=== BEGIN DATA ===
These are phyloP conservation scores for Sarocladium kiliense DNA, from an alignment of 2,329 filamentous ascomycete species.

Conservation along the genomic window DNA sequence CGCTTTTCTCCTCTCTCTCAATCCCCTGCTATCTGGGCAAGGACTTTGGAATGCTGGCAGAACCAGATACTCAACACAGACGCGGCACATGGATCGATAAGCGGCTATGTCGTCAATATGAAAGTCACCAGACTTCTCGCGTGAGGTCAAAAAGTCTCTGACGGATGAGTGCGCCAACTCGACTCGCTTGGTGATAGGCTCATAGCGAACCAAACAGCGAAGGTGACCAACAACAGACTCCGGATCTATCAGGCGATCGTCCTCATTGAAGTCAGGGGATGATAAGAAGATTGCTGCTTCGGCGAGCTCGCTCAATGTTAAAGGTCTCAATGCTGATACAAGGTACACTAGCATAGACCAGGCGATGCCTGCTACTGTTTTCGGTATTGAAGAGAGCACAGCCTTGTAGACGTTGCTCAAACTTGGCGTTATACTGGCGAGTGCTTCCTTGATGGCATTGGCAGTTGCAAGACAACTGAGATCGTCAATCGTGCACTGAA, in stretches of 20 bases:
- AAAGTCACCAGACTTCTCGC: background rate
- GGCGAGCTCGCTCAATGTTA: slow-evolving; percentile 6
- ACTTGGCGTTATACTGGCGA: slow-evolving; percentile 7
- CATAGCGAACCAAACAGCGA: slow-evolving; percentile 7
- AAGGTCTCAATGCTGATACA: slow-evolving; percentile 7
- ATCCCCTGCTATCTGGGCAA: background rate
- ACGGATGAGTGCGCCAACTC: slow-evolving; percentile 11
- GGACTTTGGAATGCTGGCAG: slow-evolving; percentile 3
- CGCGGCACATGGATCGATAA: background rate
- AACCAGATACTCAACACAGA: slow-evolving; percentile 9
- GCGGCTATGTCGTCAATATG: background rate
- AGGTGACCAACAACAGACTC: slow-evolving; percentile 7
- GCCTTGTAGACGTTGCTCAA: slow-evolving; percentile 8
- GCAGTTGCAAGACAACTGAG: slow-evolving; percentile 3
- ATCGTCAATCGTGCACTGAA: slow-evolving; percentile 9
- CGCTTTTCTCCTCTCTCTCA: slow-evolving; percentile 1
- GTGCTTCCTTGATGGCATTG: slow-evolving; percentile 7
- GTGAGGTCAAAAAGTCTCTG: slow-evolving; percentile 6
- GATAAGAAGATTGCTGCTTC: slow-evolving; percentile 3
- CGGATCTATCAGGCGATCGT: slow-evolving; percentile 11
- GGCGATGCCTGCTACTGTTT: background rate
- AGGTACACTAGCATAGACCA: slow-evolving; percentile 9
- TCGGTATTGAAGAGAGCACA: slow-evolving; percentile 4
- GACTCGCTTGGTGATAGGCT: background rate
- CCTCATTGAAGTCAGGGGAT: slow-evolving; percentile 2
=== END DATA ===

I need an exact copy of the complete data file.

These are phyloP conservation scores for Sarocladium kiliense DNA, from an alignment of 2,329 filamentous ascomycete species.

Conservation along the genomic window DNA sequence CGCTTTTCTCCTCTCTCTCAATCCCCTGCTATCTGGGCAAGGACTTTGGAATGCTGGCAGAACCAGATACTCAACACAGACGCGGCACATGGATCGATAAGCGGCTATGTCGTCAATATGAAAGTCACCAGACTTCTCGCGTGAGGTCAAAAAGTCTCTGACGGATGAGTGCGCCAACTCGACTCGCTTGGTGATAGGCTCATAGCGAACCAAACAGCGAAGGTGACCAACAACAGACTCCGGATCTATCAGGCGATCGTCCTCATTGAAGTCAGGGGATGATAAGAAGATTGCTGCTTCGGCGAGCTCGCTCAATGTTAAAGGTCTCAATGCTGATACAAGGTACACTAGCATAGACCAGGCGATGCCTGCTACTGTTTTCGGTATTGAAGAGAGCACAGCCTTGTAGACGTTGCTCAAACTTGGCGTTATACTGGCGAGTGCTTCCTTGATGGCATTGGCAGTTGCAAGACAACTGAGATCGTCAATCGTGCACTGAA, in stretches of 20 bases:
- AAAGTCACCAGACTTCTCGC: background rate
- GGCGAGCTCGCTCAATGTTA: slow-evolving; percentile 6
- ACTTGGCGTTATACTGGCGA: slow-evolving; percentile 7
- CATAGCGAACCAAACAGCGA: slow-evolving; percentile 7
- AAGGTCTCAATGCTGATACA: slow-evolving; percentile 7
- ATCCCCTGCTATCTGGGCAA: background rate
- ACGGATGAGTGCGCCAACTC: slow-evolving; percentile 11
- GGACTTTGGAATGCTGGCAG: slow-evolving; percentile 3
- CGCGGCACATGGATCGATAA: background rate
- AACCAGATACTCAACACAGA: slow-evolving; percentile 9
- GCGGCTATGTCGTCAATATG: background rate
- AGGTGACCAACAACAGACTC: slow-evolving; percentile 7
- GCCTTGTAGACGTTGCTCAA: slow-evolving; percentile 8
- GCAGTTGCAAGACAACTGAG: slow-evolving; percentile 3
- ATCGTCAATCGTGCACTGAA: slow-evolving; percentile 9
- CGCTTTTCTCCTCTCTCTCA: slow-evolving; percentile 1
- GTGCTTCCTTGATGGCATTG: slow-evolving; percentile 7
- GTGAGGTCAAAAAGTCTCTG: slow-evolving; percentile 6
- GATAAGAAGATTGCTGCTTC: slow-evolving; percentile 3
- CGGATCTATCAGGCGATCGT: slow-evolving; percentile 11
- GGCGATGCCTGCTACTGTTT: background rate
- AGGTACACTAGCATAGACCA: slow-evolving; percentile 9
- TCGGTATTGAAGAGAGCACA: slow-evolving; percentile 4
- GACTCGCTTGGTGATAGGCT: background rate
- CCTCATTGAAGTCAGGGGAT: slow-evolving; percentile 2